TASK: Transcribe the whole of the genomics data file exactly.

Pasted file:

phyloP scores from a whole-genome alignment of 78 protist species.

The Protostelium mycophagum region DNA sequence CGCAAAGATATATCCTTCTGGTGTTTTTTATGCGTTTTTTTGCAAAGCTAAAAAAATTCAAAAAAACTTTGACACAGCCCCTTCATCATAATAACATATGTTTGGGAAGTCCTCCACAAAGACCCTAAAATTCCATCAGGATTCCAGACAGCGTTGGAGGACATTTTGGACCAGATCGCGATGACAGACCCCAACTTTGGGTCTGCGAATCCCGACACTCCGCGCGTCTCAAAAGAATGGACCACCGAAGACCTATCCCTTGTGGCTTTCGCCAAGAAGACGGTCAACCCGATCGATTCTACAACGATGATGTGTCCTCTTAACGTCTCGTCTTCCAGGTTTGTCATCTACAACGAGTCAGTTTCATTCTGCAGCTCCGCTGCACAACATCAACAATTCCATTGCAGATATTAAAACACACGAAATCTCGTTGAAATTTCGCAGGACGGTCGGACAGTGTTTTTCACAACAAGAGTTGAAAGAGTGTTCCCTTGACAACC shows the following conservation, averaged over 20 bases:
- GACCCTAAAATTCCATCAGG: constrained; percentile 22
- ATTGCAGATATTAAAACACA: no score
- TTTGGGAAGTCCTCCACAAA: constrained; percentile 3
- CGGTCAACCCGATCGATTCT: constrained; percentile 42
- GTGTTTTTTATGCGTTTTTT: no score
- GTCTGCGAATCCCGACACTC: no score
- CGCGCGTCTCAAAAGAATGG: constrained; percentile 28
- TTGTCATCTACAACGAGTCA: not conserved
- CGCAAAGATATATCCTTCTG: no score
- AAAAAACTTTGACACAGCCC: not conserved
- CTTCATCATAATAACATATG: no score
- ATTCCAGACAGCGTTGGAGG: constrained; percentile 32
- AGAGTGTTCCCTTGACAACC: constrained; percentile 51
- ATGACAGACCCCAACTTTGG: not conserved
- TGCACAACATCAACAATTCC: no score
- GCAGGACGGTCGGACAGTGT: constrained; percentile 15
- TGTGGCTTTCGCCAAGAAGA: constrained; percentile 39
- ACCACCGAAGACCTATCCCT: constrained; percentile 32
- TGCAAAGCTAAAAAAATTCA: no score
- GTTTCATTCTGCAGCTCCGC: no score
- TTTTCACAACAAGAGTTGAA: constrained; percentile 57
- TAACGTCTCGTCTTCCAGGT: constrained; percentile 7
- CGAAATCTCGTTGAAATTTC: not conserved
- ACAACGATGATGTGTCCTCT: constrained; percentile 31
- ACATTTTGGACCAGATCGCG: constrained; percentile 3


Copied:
phyloP scores from a whole-genome alignment of 78 protist species.

The Protostelium mycophagum region DNA sequence CGCAAAGATATATCCTTCTGGTGTTTTTTATGCGTTTTTTTGCAAAGCTAAAAAAATTCAAAAAAACTTTGACACAGCCCCTTCATCATAATAACATATGTTTGGGAAGTCCTCCACAAAGACCCTAAAATTCCATCAGGATTCCAGACAGCGTTGGAGGACATTTTGGACCAGATCGCGATGACAGACCCCAACTTTGGGTCTGCGAATCCCGACACTCCGCGCGTCTCAAAAGAATGGACCACCGAAGACCTATCCCTTGTGGCTTTCGCCAAGAAGACGGTCAACCCGATCGATTCTACAACGATGATGTGTCCTCTTAACGTCTCGTCTTCCAGGTTTGTCATCTACAACGAGTCAGTTTCATTCTGCAGCTCCGCTGCACAACATCAACAATTCCATTGCAGATATTAAAACACACGAAATCTCGTTGAAATTTCGCAGGACGGTCGGACAGTGTTTTTCACAACAAGAGTTGAAAGAGTGTTCCCTTGACAACC shows the following conservation, averaged over 20 bases:
- GACCCTAAAATTCCATCAGG: constrained; percentile 22
- ATTGCAGATATTAAAACACA: no score
- TTTGGGAAGTCCTCCACAAA: constrained; percentile 3
- CGGTCAACCCGATCGATTCT: constrained; percentile 42
- GTGTTTTTTATGCGTTTTTT: no score
- GTCTGCGAATCCCGACACTC: no score
- CGCGCGTCTCAAAAGAATGG: constrained; percentile 28
- TTGTCATCTACAACGAGTCA: not conserved
- CGCAAAGATATATCCTTCTG: no score
- AAAAAACTTTGACACAGCCC: not conserved
- CTTCATCATAATAACATATG: no score
- ATTCCAGACAGCGTTGGAGG: constrained; percentile 32
- AGAGTGTTCCCTTGACAACC: constrained; percentile 51
- ATGACAGACCCCAACTTTGG: not conserved
- TGCACAACATCAACAATTCC: no score
- GCAGGACGGTCGGACAGTGT: constrained; percentile 15
- TGTGGCTTTCGCCAAGAAGA: constrained; percentile 39
- ACCACCGAAGACCTATCCCT: constrained; percentile 32
- TGCAAAGCTAAAAAAATTCA: no score
- GTTTCATTCTGCAGCTCCGC: no score
- TTTTCACAACAAGAGTTGAA: constrained; percentile 57
- TAACGTCTCGTCTTCCAGGT: constrained; percentile 7
- CGAAATCTCGTTGAAATTTC: not conserved
- ACAACGATGATGTGTCCTCT: constrained; percentile 31
- ACATTTTGGACCAGATCGCG: constrained; percentile 3